Is A Green Home Worth More

Dated: 03/04/2019

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Welcome to our March Series which is exploring Green Homes!

Unless you have been hiding under a rock, there is a large movement towards building Green Homes and renovating older homes that are Green-Friendly.  

Is this trend of Going Green actually worth the effort and cost?

The Proof is in the Numbers:

A long-term study found that homes built between 2008 and 2016 got a significant increase in value from their green efforts.   

Homes that held the gold standard Leadership in Energy and Environmental Design (LEED) certification were worth, on average, 8% more than traditionally built homes.

8 % may not sound like much, but when you compare the average new home selling for $311,000, and 8% of that is $24,888, it’s kind of a big deal! 

Even homes built to a more generic “green” standard saw a 6% increase in value!  That’s a lot of green for being green.

Criteria for a LEED-Certified Green Home

Now that we've got your attention, you might be asking yourself: What does it even mean to be “green?” 

Green homes are more than skin-deep. When you’re talking about new construction, these are homes that were designed from the ground up to be the least disruptive to the environment and very energy efficient.

These six items are necessities for any green housing certification:

  • Site planning and development.  Site planning starts with a site that’s not located near protected spaces like wetlands. 

  • Material origin and longevity. Your green home is made of materials that were each carefully considered for the manufacturing process, close proximity of transporting materials and even what the material is made of.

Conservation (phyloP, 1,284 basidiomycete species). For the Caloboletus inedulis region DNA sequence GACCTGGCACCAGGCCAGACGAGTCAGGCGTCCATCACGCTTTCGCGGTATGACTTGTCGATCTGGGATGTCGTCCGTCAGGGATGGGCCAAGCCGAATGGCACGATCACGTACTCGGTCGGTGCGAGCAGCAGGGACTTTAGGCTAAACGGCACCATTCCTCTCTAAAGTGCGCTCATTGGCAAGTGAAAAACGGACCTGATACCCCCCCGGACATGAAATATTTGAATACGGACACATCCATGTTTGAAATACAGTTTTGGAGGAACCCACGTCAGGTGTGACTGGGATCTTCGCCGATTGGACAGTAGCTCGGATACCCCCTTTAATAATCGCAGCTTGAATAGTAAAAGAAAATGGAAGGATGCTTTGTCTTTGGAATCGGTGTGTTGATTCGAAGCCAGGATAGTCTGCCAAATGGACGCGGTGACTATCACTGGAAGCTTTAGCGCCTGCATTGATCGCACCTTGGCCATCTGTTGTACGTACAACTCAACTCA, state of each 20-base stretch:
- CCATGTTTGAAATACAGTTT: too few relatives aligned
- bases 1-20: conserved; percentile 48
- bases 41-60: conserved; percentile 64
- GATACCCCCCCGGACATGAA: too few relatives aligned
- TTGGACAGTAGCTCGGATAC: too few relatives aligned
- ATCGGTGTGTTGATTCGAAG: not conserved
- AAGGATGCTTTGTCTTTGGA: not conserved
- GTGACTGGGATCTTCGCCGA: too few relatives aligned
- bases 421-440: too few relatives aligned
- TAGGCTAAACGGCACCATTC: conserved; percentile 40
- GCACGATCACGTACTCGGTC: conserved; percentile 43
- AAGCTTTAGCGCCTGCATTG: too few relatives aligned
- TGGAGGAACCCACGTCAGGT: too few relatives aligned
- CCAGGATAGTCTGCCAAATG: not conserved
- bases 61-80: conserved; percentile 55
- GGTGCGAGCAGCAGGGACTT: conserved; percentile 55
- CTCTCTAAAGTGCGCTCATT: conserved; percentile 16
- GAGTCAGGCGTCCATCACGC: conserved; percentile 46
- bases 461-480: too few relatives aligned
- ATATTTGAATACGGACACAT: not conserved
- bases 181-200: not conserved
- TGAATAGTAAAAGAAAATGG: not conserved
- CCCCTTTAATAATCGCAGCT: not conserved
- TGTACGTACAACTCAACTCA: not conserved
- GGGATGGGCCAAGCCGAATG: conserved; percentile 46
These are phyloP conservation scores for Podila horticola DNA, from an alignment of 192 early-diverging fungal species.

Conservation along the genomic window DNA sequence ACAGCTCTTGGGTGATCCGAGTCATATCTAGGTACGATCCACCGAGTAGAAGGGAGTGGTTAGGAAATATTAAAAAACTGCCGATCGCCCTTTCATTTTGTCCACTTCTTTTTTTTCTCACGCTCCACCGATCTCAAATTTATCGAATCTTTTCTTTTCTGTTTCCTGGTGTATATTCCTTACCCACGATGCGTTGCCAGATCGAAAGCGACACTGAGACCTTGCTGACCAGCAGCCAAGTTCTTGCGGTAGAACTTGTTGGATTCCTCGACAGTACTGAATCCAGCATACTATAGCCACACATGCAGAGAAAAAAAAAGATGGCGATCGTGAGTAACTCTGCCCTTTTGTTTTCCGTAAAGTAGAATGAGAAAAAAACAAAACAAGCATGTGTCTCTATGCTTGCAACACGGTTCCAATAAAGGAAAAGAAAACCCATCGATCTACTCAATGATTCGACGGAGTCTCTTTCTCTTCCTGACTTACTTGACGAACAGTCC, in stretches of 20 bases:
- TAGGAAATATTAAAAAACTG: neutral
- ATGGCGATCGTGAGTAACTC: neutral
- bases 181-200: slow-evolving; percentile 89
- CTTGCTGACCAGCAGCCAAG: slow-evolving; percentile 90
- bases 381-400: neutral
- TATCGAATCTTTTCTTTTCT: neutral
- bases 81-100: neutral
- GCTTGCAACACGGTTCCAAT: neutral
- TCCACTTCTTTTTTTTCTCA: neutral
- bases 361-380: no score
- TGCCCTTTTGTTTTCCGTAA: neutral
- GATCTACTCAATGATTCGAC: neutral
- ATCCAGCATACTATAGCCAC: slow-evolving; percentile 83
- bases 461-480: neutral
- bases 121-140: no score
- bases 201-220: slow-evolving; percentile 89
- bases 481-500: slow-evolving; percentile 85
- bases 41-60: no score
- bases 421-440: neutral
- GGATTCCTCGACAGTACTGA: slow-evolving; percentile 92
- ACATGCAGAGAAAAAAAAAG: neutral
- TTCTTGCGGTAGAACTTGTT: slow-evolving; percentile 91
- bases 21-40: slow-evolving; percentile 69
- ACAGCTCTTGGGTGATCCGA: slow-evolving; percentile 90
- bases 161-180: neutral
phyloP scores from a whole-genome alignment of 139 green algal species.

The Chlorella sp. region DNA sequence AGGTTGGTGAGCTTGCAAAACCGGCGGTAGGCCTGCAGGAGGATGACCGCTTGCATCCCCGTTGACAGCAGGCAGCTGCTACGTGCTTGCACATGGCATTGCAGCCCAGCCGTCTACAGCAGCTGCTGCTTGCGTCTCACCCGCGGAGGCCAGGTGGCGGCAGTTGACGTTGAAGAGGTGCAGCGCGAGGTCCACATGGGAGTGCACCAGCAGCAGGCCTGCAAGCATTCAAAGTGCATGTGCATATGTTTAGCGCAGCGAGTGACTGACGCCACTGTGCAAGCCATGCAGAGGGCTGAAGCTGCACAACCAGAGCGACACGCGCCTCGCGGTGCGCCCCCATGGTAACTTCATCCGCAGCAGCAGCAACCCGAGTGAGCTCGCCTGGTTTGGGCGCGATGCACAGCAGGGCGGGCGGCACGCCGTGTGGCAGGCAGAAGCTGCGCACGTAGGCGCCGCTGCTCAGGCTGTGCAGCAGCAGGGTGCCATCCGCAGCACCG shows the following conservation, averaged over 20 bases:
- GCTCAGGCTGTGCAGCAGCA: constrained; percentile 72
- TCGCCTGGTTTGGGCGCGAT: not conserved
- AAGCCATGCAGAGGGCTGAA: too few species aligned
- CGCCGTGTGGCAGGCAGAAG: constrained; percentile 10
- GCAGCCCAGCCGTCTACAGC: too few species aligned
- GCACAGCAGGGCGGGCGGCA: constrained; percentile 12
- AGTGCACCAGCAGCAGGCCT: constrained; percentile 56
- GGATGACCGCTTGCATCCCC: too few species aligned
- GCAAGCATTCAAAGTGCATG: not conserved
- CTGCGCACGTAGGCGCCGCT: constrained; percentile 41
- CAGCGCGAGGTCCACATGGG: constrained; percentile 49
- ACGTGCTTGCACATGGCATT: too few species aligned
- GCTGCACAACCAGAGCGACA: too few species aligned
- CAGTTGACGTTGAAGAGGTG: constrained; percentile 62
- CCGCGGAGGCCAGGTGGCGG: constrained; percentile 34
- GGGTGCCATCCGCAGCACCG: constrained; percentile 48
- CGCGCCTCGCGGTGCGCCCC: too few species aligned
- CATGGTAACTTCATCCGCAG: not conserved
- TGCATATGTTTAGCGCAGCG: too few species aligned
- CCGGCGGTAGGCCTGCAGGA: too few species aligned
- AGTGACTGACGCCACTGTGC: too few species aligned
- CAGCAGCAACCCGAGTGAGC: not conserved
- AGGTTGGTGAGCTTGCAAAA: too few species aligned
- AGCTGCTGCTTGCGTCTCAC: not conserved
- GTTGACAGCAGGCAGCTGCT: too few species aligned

• Smart water use. Not only are green buildings designed to waste as little water as possible, with low-flow faucets, shower heads and toilets, they should even be built to help prevent runoff. Gray water is often rerouted to landscape and rainwater is collected and either sent into the ground through a trench, pit or well to prevent erosion around the house or it’s used to water landscape.

  • A high level of energy efficiency. Each and every item in a green home is meant to keep the entire system as efficient as possible. This means high R-rated insulation, highly efficient HVAC systems, low energy use light bulbs and even those solar panels or wind turbines that were taken into consideration in the site plan.

  • Excellent indoor air quality. Hey, it’s not all about saving money, green homes are also homes that are easier to live in. When your house vents combusting appliances properly, has minimal off-gassing from Volatile Organic Compounds (VOCs) and plenty of ventilation to purge any fumes that may linger, you can be sure you’re breathing crystal-clear air in a greener home.

  • Proper operation and maintenance. When the home is built and sold, the real challenge begins. How a homeowner maintains and runs their equipment has a huge impact on how green their home truly is. By leaving a breadcrumb trail of tools like smart thermostats, water-saving fixtures and highly efficient appliances, a green builder is doing what they can to ensure homeowners stick to the plan.

What about Existing Homes?

Even if you own an older home, you can bring it up to LEED standards with a great deal of effort.  Adding green elements bit by bit is less of an overwhelming process, which is why so many people are green remodeling these days.  That could mean anything from installing a new HVAC system and vents that better distribute air flow or adding solar panels to help with electricity usage or just working on one conservation effort at a time, like water consumption. 

It doesn’t have to be an all or nothing situation!

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Vincent Caropreso

Being the CEO and Team Leader of Team Caropreso, Vince specializes in Listings, Marketing, REO/Foreclosures,Short Sales and working with Investors. With 19 years of experience and selling over 700 hom....

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